“Time itself is a circle,” declares an interlocutor in Friedrich Nietzsche’s 1883 work of philosophy-fiction Thus Spoke Zarathustra, providing up an elliptical shorthand for the Nineteenth-century German thinker’s doctrine of everlasting return. Questioning notions of linear progress, Nietzsche hypothesized that the identical occasions recur advert infinitum; the alternatives that we make and the angle that we undertake in response to the gravity of that data represent one thing like character.
Plato’s Closet at ASHES/ASHES, an exhibition composed of 5 oil work made in 2022 by New York artist Timothy Hull, tempers Nietzsche’s weighty musings on everlasting recurrence — in addition to his speculative theories on the apex and decline of Greek tragedy — with appreciable levity and greater than a little bit of mischief. The exhibition’s tongue-in-cheek title nods to an eponymous chain of thrift shops (the positioning of clothes’s everlasting return); it additionally alludes to the queer discourse across the classical Greek thinker Plato — who is commonly seen as apotheosizing same-sex eroticism in his early writings earlier than censuring it in later works — and the homosexuality believed to be prevalent in historical Greek tradition at massive. Upon getting into Plato’s Closet, gallery-goers encounter a Xeroxed handout that includes three closely annotated, faux-academic texts that respectively expound upon the paucity of closets within the archaeological report, current a brand new metaphysical studying of the Athenian grave-closet as a psychic area, and make clear a ritual sport that used “Trojan brooms.” Oscillating between nearly believable and gratingly ham-fisted in its language, this degraded copy pokes on the deluge of classics scholarship that floods academia because it gestures to the alternatives for artistic play and repurposing that wanting backward can pose.
Flattening previous and current with a punchy, graphic aesthetic, the work on view forged iconographic shards of antiquity as Pop artwork or vector graphics, highlighting the enduring presence of the previous within the type of emptied-out symbols to which any variety of meanings could be connected, as seen within the interpretive vary of classics scholarship. Overlapping each other in area, as if affixed to the identical closet pinboard, are depictions of urns, comedy and tragedy masks, glyphs, and pictures culled from historical ceramic fragments: Oedipus considering an absent sphinx, an admiring close-up of Dionysus, Orpheus strumming his lyre, and two males carrying a 3rd who bears a pronounced erection. These discrete icons are interspersed with imagery lifted from Hull’s earlier work, equivalent to historical Greek letters and symbols repeated to the purpose of abstraction or ornament (copies of copies); monochromes composed of neat, abutting swaths of tiny vertical and horizontal strokes, rendered with pointillist precision (a torturous course of, one imagines, for an oil painter ready for paint to dry); and pictures of watches that the artist painted within the Nineteen Eighties — which name consideration to and construct upon the assorted strata of time embedded in Hull’s work, and maybe any art-making endeavor.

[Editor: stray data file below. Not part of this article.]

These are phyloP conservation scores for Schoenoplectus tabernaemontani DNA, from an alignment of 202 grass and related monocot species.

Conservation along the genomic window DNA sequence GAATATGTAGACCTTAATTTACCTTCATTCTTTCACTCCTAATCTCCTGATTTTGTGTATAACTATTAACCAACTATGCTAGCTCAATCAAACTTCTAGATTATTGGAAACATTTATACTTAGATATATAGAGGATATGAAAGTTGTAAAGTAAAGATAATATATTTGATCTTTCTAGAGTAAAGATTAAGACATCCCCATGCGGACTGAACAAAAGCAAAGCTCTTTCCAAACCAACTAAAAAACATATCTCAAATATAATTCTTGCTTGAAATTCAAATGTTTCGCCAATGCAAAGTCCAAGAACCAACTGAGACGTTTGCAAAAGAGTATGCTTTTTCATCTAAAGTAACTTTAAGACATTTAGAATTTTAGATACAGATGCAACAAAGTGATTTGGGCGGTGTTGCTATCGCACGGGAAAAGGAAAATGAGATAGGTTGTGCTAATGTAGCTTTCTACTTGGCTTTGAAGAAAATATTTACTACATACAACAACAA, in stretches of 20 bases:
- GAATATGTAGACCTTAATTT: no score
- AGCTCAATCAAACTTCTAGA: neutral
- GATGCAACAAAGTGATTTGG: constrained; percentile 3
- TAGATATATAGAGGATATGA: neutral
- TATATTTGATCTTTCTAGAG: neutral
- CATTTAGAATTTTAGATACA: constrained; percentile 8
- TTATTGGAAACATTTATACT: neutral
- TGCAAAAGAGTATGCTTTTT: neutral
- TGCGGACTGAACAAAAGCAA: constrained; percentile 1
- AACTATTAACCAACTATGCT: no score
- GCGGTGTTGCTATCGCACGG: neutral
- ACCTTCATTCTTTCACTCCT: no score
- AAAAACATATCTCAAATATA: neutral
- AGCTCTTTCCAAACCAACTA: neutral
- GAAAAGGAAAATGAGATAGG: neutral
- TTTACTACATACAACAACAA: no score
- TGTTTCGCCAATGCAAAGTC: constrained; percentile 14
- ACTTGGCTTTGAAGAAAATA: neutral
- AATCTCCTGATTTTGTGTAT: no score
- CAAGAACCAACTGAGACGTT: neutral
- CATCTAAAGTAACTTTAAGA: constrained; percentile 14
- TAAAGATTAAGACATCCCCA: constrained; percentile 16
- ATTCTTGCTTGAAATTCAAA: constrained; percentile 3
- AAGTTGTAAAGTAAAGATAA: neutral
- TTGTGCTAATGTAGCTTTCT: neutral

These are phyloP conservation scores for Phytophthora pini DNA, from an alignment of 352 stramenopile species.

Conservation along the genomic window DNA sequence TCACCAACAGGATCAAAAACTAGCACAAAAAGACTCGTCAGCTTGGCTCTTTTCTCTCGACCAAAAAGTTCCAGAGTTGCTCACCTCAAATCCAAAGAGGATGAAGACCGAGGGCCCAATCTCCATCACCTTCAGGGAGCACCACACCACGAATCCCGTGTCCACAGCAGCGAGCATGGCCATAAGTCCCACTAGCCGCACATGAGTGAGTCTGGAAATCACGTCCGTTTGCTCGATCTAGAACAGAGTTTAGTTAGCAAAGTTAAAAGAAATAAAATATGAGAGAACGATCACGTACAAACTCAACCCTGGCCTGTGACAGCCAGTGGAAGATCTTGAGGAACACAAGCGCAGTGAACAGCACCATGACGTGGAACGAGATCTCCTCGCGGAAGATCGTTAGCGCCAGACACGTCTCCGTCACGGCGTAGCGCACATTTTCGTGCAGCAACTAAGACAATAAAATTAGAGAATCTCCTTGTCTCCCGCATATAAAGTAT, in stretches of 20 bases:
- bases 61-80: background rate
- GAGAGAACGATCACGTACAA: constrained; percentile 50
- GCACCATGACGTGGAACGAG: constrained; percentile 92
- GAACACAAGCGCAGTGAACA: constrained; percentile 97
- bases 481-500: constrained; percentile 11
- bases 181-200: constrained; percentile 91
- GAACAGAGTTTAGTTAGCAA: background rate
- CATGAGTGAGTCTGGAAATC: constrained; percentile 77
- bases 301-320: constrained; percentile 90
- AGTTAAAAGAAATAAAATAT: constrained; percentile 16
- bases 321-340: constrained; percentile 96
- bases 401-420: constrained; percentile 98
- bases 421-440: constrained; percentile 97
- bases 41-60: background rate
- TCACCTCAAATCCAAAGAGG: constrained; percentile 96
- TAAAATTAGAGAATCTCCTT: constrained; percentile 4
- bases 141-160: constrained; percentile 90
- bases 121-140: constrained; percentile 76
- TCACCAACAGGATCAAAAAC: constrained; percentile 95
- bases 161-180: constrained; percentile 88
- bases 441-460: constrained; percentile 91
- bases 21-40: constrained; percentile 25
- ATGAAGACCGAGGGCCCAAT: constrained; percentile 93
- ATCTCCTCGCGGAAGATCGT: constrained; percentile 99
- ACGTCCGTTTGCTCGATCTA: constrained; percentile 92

One of many works on view, “The Beginning of Tragedy” (2022), lacks the collage-style aesthetic of its counterparts. The comparatively stark, balanced portray takes its title from Nietzsche’s rhapsodic e-book, revealed when the thinker was solely 27 years previous, which declared that Greek tragedy at its greatest wed the logic, construction, and kind related to the solar god Apollo with the lawlessness and unbridled ecstasy affiliated with the wine god Dionysus and his rowdy cohort (and quite a few cult followings). Impressed on the extent of composition, Hull appeared to Nietzsche’s characterization of the timeless rigidity between order and dysfunction to tell the managed chaos of his off-kilter work, whose barely askew stacked photos float in fields of subdued monochrome. In “The Beginning of Tragedy,” a single, huge, milky Greek tragedy masks floats on a darkish floor; its overwhelming whiteness, rendered in diminutive, immaculate strokes, evokes the racialized Whiteness traditionally projected onto Greek statuary, which modern students have now decided was initially brightly coloured. On both aspect of the symmetrical portray, rendered in a golden hue, is a floating circle, or the Greek letter “O,” additionally identified Omicron: maybe that’s instability sufficient.
Timothy Hull: Plato’s Closet continues at ASHES/ASHES (56 Eldridge Avenue, Decrease East Facet, Manhattan) by way of April 24. The exhibition was organized by the gallery.